Style and Technique

(Comprehensive Guide to Short Stories, Critical Edition)

Reflecting the sublime world presented within her story, Dinesen creates through her style a world of grandeur elevated from the mundane. “The Cardinal’s First Tale” is delivered with a controlled formality of language that separates the reader from the authorial presence, emphasizing the distance between the imagination of her story and daily life. Similarly, though Dinesen’s characters may be intriguingly individualized through detailed traits—for example, the development of the princess through her unique passion and convergence with music—their speech is indistinct, revealing them to be extensions of the authorial voice. These techniques punctuate the artificiality of the story, validating it as story instead of an attempt to portray reality.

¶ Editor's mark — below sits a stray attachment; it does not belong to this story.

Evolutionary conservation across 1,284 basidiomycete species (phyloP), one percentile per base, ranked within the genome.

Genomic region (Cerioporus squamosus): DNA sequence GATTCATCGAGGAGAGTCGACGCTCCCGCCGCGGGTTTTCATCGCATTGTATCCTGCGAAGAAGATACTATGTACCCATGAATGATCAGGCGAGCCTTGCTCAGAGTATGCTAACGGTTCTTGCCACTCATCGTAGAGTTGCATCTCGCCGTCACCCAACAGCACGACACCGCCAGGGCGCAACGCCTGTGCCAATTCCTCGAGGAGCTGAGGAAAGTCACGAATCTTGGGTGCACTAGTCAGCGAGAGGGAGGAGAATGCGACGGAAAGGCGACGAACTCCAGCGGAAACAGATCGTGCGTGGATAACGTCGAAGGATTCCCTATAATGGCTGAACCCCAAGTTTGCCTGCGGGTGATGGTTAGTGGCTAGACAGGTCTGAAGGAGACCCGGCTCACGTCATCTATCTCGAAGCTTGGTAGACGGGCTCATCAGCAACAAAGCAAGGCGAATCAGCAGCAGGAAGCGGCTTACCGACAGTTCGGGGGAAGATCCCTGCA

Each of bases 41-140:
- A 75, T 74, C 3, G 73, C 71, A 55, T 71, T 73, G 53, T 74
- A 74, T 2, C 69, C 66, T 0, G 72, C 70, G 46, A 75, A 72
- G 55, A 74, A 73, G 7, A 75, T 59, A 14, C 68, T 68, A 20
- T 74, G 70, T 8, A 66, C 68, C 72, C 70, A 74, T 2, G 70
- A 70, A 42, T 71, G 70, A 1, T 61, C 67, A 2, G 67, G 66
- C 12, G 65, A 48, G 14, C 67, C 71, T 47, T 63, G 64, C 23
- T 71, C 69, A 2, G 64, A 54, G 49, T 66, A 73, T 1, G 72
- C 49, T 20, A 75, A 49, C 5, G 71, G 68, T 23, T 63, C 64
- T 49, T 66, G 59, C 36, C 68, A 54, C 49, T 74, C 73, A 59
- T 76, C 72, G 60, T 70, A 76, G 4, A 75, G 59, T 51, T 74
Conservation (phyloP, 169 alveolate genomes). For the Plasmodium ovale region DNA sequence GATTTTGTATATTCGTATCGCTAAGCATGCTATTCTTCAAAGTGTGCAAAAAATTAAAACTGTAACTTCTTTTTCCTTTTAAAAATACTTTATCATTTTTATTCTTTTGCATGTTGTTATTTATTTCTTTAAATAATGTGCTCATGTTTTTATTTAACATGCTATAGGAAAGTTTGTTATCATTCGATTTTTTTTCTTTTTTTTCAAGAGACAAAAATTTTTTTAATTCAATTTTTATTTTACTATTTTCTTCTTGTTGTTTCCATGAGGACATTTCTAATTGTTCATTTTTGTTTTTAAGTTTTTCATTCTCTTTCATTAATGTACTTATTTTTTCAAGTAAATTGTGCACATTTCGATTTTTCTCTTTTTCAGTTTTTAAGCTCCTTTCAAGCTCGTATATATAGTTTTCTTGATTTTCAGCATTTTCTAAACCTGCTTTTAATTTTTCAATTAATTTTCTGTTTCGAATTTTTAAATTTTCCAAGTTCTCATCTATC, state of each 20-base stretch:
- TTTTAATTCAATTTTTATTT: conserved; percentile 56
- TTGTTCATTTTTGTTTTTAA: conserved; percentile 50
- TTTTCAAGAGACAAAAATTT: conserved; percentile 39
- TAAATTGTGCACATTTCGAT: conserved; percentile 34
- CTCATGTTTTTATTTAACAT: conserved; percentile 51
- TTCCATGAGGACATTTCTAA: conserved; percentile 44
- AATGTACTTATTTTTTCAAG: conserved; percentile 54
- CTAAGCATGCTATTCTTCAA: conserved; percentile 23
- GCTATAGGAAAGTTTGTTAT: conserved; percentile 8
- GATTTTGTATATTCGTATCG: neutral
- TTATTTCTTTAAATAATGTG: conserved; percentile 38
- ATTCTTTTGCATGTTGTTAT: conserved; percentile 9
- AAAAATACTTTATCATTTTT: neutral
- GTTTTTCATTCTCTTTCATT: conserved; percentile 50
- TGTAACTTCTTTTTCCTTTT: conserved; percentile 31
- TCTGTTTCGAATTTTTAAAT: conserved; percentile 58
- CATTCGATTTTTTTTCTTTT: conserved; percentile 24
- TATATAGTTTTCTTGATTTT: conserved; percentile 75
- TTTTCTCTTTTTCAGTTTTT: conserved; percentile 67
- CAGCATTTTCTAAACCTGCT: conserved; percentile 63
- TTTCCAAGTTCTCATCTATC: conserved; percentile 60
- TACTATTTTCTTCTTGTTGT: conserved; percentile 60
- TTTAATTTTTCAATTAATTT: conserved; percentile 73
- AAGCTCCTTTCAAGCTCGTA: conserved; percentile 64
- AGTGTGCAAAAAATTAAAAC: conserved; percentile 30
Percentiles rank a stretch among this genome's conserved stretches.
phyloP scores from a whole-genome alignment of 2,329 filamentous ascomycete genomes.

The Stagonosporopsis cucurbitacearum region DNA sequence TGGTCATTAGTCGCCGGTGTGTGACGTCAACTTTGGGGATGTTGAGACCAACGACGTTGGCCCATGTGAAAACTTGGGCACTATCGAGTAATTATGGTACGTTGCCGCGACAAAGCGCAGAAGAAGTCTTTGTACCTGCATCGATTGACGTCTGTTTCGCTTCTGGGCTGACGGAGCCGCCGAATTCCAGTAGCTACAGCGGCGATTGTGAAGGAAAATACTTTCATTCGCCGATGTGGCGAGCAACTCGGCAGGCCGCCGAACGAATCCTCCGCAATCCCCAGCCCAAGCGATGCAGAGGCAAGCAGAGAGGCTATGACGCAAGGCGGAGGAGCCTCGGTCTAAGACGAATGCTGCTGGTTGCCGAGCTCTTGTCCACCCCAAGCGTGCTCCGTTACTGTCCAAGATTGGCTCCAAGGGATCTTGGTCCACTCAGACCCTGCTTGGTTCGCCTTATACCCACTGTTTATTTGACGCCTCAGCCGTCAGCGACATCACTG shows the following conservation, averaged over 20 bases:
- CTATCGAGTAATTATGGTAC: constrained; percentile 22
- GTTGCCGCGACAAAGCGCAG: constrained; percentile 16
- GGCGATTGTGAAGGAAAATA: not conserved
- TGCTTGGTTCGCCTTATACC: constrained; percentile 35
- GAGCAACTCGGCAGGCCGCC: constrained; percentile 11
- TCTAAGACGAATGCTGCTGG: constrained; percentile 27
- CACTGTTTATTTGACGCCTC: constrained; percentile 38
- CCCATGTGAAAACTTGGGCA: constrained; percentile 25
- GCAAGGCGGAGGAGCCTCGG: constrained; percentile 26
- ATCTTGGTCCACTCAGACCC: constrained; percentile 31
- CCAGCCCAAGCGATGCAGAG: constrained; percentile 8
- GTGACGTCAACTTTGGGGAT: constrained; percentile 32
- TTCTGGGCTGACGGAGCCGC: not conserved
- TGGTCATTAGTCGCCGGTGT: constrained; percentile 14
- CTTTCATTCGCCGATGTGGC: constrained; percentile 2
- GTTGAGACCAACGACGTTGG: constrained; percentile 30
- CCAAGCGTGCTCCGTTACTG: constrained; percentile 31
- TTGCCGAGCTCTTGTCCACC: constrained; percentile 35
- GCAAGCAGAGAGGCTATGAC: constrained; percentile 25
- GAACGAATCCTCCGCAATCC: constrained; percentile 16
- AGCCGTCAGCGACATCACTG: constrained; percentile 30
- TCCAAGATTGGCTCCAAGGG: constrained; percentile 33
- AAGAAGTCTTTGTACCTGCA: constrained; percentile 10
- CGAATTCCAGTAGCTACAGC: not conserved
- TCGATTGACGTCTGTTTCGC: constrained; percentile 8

The structure, like the style, is not merely complementary to the intended meaning but a vital element in the formation of that meaning: Form as part of content asserts the concept that the unity of all parts will effect the whole. Narrative framing is a device that further develops her story’s central idea. The external and internal stories are so tightly interwoven that neither can be seen as a facilitator of the other; for example, the large theme of self-realization through the unifying of seemingly disparate parts is initially presented by the lady in black in the frame, intensifies in the story of Benedetta’s individual growth, is dramatically symbolized by the twins who become one, continues in the discussion of the dualistic yet harmonious personalities of priest and artist, and culminates in the comparison of God’s creation of the world to the nature of the genre story. The interconnections establish a fluidity that demands a reading that is holistic rather than fragmented, which melds the frame and internal story. The very process through which the reader experiences Dinesen’s narrative is integral to the revelation of this story’s message and, indeed, the nature of all stories.